Since before the 2007 Legislative session, North Dakota has been embroiled in a statewide debate about property taxes. Judging by the amount of criticism from the public about property taxes, and the fact that the state’s politicians seek to address it again and again with various schemes, I don’t think there’s any question that a majority in the state see property taxes as a problem.
Why they’ve been asking for solutions from state leaders, as opposed to the local leaders who levy the tax and spend its proceeds, is beyond me.
But that debate aside, what state leaders have done is try to solve the property tax problem by infusing local budgets with more money from the state. From 2007 to 2011, at the behest of Governors John Hoeven and Jack Dalrymple, the Legislature appropriated roughly $752 million in property tax buy downs. For the current biennium, Legislators approved $856 million in property tax buy downs including a one-time $200 million property tax credit and Dalrymple’s plan for a permanent shift in school funding from local to state that cost $656 million in the current biennium.
Because of this huge infusion of state tax dollars, local property taxes have gone down in many parts of the state (though we could argue that it’s at the expense of a permanent increase in spending burdens placed on state tax revenues). The question is, will this solve the property tax problem long term?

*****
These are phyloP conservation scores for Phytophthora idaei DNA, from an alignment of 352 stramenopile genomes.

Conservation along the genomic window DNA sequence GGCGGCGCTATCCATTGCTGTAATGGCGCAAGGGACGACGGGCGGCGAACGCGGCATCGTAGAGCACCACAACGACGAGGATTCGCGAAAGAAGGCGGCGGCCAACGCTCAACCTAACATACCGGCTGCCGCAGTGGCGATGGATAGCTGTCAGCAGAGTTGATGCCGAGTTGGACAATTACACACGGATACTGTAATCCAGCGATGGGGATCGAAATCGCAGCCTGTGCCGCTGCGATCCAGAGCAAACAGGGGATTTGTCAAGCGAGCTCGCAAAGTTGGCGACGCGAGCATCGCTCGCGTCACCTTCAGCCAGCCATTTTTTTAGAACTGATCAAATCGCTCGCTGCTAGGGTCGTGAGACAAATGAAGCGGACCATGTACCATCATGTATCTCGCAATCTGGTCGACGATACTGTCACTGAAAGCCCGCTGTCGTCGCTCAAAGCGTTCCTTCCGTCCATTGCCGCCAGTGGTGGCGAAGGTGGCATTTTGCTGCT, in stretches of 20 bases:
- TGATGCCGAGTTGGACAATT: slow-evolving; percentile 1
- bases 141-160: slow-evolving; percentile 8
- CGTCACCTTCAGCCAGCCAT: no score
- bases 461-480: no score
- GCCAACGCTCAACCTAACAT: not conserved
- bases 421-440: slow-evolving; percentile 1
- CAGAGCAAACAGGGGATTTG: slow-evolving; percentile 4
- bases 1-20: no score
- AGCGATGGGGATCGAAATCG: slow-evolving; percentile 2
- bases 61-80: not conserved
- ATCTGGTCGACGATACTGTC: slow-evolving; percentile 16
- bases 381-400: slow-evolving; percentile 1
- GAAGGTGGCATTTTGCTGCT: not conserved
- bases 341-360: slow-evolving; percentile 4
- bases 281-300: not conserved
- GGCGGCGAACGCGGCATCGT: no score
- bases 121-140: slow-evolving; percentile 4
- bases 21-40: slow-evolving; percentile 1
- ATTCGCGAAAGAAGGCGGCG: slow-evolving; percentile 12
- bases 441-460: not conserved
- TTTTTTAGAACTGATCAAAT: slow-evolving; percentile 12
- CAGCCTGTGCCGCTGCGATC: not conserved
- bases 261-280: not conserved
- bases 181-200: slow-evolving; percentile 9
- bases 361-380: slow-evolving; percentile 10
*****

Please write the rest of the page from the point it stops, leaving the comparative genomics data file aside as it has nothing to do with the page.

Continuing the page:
Creighton University professor of economics Ernie Goss looks at the historical data from stats that have tried to buy down local property taxes with state tax dollars, and found that the answer is no. In fact, in states that have done this, property taxes and local spending have actually gone up faster:
Between 2000 and 2011 as a share of gross domestic product (GDP), the 26 states that increased state aid to local government raised property taxes by a median of 0.31 percentage points while the 24 states that reduced state aid to local units expanded property taxes by a smaller 0.26 percentage points. Furthermore over the same time period, the same 26 states that increased state aid boosted local spending by 1.05 percentage points while the same 24 states that reduced state aid enlarged local spending by a smaller 0.27 percentage points.
Thus, past data show that not only did state aid not provide property tax relief, as customarily promised, property tax burdens and overall local spending actually rose more quickly for states that grew state aid more swiftly.
Privately, many state legislators I’ve spoken with express frustration about this approach to property taxes. They are not at all confident that this approach is sustainable, or that it will produce the sort of change in the trajectory of property tax burdens that most citizens want.
Based on Goss’ research, these legislators are right to be concerned.